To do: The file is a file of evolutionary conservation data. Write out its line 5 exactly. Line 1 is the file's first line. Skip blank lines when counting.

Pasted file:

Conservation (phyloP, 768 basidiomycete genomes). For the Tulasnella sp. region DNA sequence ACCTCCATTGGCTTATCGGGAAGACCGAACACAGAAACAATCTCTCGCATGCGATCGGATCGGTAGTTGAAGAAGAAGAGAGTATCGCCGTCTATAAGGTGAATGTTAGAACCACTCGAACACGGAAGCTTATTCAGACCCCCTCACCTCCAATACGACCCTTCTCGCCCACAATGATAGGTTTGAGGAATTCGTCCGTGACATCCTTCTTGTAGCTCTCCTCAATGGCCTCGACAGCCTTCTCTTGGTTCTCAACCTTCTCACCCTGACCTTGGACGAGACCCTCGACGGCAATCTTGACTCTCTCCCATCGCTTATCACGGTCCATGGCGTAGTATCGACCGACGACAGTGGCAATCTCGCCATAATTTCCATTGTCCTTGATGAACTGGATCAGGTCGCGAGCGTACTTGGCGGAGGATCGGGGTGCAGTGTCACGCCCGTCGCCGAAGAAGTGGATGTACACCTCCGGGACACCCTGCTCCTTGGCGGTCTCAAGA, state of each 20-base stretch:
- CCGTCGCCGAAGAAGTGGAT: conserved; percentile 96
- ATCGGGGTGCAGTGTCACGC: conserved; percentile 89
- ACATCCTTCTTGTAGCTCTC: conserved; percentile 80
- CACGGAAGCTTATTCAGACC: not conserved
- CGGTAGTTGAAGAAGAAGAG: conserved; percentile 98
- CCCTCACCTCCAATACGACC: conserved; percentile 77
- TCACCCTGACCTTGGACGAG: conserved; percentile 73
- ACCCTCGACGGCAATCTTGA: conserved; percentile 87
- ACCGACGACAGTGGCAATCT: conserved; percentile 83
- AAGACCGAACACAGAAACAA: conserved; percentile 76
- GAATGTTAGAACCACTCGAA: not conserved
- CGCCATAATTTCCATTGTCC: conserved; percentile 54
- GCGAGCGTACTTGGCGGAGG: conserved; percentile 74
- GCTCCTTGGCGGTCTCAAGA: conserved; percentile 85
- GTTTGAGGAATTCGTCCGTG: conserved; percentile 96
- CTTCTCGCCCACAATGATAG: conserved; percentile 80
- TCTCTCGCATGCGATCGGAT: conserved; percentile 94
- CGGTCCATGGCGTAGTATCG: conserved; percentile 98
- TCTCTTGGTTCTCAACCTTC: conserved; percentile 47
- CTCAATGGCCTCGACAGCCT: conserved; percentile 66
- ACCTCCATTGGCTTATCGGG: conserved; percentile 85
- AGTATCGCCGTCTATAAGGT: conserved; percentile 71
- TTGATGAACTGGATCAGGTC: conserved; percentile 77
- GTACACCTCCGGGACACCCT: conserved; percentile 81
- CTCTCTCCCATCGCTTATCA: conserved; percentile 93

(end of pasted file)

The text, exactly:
- CACGGAAGCTTATTCAGACC: not conserved